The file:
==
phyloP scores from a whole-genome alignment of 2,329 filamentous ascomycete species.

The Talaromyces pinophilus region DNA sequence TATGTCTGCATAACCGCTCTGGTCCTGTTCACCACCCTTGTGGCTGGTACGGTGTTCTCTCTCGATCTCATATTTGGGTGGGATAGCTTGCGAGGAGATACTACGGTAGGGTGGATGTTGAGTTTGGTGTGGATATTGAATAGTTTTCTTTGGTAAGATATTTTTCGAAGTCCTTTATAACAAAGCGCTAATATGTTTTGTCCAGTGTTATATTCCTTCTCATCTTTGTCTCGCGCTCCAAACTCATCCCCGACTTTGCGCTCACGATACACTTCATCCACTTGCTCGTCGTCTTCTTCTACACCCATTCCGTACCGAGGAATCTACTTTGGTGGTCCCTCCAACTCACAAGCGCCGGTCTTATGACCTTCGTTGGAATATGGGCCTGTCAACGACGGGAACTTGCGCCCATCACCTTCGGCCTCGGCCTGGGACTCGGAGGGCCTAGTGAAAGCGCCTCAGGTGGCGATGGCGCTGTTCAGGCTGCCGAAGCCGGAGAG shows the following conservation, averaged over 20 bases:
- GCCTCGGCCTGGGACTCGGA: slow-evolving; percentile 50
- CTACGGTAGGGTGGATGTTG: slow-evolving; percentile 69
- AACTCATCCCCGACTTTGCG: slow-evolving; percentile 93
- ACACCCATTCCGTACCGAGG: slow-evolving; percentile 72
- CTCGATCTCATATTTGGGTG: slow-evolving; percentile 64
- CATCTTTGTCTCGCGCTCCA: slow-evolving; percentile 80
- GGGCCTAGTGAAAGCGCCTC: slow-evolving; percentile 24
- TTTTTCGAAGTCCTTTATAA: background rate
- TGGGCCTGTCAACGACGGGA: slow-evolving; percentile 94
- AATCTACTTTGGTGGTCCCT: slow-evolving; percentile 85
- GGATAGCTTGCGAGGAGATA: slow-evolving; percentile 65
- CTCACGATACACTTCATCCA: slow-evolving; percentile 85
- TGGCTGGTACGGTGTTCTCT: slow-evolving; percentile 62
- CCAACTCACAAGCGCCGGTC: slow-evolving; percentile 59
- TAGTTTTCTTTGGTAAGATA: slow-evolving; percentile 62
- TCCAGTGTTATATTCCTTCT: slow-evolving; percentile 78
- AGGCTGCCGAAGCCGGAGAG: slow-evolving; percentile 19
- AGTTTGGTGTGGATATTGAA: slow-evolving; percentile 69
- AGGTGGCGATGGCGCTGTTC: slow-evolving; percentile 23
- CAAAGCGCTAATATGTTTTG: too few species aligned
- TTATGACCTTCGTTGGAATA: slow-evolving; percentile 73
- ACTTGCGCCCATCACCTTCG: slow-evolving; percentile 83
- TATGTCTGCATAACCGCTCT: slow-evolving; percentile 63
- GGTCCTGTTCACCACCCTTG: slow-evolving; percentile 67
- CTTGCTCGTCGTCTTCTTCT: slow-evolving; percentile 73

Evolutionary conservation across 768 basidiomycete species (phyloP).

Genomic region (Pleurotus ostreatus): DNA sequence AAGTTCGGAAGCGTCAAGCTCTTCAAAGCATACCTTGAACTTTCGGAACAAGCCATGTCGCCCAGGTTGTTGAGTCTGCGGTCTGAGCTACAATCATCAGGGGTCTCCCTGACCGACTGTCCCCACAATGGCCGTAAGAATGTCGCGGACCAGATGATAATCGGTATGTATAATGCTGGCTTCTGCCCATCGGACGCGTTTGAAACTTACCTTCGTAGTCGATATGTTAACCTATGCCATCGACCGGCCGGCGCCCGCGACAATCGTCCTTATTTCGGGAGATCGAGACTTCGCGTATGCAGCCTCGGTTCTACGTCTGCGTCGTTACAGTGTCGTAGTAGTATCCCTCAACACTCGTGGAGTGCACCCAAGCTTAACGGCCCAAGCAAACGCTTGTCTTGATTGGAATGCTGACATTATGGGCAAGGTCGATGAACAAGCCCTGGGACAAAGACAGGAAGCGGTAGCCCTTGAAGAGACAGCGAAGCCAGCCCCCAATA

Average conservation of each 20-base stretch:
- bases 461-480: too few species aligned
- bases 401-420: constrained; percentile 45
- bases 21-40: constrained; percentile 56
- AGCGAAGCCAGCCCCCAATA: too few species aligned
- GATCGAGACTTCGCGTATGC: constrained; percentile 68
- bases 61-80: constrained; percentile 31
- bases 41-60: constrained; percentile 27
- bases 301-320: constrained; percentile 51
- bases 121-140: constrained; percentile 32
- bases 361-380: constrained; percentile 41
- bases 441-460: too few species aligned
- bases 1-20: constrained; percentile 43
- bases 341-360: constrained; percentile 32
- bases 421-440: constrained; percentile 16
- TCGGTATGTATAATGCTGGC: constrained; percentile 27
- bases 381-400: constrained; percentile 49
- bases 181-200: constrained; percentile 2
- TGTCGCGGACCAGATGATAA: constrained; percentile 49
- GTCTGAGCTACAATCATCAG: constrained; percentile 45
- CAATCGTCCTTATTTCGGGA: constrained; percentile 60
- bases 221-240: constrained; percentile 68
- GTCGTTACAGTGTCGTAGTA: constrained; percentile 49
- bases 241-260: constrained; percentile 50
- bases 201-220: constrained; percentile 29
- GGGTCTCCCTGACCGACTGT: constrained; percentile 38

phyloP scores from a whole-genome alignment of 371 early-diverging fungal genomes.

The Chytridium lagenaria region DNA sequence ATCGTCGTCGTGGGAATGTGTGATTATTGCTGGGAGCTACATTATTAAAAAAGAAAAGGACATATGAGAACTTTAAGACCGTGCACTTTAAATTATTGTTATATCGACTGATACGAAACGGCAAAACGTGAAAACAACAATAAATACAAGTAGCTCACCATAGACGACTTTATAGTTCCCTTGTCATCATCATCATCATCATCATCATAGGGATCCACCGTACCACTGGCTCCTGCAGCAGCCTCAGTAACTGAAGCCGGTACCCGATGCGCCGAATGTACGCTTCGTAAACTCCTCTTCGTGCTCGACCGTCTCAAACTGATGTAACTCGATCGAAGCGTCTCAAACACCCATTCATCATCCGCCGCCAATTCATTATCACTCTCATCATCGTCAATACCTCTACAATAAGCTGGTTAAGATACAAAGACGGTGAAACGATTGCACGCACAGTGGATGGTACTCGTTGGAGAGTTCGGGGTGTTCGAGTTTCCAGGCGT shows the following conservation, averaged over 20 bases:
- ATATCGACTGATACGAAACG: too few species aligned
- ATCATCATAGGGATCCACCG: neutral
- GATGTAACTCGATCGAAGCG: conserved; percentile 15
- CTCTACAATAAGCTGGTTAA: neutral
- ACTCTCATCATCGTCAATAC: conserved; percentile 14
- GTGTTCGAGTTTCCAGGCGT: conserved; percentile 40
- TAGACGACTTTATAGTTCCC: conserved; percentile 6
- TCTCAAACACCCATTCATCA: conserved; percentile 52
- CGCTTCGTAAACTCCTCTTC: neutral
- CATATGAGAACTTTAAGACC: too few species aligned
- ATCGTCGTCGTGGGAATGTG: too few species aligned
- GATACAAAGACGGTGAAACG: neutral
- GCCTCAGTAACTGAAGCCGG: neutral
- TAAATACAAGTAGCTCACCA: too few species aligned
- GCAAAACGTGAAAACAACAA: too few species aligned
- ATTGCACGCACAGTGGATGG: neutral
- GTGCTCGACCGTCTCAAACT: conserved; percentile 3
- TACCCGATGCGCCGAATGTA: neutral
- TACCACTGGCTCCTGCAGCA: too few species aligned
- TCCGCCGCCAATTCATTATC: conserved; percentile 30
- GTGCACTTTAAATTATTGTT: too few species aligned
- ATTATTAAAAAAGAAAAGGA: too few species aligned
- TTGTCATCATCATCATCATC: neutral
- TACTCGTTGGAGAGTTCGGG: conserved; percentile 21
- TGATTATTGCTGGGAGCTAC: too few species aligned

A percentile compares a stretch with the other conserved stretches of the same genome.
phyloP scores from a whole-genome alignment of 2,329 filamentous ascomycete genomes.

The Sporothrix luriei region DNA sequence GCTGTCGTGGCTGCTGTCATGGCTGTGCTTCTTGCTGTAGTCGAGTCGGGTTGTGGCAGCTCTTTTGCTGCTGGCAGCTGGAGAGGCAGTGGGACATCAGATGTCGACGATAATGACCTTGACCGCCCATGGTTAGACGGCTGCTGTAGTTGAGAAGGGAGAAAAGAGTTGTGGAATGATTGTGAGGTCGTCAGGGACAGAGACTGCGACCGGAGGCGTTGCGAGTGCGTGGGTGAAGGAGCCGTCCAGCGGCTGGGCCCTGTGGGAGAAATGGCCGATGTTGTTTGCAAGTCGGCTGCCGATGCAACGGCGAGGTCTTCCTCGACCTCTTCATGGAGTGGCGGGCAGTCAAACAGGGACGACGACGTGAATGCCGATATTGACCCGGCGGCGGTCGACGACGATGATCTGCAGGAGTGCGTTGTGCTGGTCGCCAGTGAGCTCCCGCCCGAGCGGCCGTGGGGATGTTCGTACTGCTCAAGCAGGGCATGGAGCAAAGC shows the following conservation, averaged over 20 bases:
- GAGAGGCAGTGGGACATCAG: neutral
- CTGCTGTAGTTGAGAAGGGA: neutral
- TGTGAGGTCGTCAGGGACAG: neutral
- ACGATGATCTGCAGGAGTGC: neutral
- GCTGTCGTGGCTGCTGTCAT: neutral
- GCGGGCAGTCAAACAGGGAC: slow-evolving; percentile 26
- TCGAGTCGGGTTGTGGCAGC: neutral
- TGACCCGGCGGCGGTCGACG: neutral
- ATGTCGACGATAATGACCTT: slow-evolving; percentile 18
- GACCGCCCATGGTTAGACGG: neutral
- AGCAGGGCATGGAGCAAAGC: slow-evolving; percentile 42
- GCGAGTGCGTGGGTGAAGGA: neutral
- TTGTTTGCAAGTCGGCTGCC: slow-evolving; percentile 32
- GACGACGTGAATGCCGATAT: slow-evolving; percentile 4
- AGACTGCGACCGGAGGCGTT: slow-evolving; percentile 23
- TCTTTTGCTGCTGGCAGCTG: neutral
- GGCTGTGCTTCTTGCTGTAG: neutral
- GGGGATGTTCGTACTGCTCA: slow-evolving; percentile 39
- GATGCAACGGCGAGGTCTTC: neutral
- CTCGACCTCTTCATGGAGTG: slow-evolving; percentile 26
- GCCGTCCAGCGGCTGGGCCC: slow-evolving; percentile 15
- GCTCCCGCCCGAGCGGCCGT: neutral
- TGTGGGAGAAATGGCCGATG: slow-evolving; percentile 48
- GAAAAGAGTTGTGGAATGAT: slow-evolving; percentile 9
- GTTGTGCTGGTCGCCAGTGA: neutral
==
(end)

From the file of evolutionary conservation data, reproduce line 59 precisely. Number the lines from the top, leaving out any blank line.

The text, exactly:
- ATCATCATAGGGATCCACCG: neutral